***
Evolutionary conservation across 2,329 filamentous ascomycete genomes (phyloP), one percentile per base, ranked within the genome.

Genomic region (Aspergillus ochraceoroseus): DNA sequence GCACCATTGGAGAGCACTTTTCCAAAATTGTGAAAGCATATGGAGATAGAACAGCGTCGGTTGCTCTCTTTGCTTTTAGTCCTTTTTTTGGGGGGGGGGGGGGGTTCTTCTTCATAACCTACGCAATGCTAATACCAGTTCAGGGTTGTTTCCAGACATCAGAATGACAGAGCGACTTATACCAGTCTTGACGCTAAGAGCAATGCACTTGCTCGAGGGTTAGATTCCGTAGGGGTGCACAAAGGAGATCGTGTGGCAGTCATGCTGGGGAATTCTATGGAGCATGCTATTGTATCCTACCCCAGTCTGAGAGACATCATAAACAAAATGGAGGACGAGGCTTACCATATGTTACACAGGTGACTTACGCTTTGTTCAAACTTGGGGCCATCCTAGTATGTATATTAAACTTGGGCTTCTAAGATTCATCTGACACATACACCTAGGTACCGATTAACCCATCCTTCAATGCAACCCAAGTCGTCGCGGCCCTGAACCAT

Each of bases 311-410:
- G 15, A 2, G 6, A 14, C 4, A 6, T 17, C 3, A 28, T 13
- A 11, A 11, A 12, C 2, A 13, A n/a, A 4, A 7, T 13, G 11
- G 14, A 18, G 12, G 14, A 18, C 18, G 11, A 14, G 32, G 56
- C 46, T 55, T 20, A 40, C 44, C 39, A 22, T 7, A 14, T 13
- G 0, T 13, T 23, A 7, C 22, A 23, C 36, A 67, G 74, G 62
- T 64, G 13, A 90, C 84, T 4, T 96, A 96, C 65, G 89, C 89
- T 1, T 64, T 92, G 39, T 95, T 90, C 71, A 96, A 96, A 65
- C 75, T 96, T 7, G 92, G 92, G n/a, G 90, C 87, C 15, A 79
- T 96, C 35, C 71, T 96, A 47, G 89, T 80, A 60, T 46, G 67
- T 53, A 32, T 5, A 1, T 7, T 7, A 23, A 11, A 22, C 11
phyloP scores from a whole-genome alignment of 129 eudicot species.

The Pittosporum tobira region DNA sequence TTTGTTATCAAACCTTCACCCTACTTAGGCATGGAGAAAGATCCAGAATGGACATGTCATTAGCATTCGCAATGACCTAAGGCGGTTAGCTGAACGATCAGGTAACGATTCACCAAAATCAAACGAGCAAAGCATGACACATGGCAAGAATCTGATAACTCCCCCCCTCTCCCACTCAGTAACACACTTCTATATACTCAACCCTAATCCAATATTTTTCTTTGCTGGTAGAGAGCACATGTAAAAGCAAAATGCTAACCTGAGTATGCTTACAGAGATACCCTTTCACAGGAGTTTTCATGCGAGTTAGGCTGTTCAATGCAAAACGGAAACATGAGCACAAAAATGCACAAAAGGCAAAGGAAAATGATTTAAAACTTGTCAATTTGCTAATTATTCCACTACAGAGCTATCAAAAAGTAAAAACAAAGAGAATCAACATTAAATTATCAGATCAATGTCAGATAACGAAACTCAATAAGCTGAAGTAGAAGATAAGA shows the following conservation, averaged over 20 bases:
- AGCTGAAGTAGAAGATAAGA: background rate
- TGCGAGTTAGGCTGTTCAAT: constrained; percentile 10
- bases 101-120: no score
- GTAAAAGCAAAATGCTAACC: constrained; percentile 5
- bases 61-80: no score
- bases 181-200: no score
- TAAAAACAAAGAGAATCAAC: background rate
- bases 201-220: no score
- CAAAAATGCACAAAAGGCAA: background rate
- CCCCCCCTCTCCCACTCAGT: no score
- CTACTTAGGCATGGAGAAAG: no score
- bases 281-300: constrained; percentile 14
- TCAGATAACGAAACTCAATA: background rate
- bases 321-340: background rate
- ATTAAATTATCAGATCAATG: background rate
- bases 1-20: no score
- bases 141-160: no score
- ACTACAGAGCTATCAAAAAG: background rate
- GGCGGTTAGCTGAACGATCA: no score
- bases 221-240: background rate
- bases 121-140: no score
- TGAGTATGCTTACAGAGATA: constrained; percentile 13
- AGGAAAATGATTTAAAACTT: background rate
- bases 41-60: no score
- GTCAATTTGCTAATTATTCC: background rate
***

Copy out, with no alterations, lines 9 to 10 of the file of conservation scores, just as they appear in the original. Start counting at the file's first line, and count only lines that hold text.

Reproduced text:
- T 64, G 13, A 90, C 84, T 4, T 96, A 96, C 65, G 89, C 89
- T 1, T 64, T 92, G 39, T 95, T 90, C 71, A 96, A 96, A 65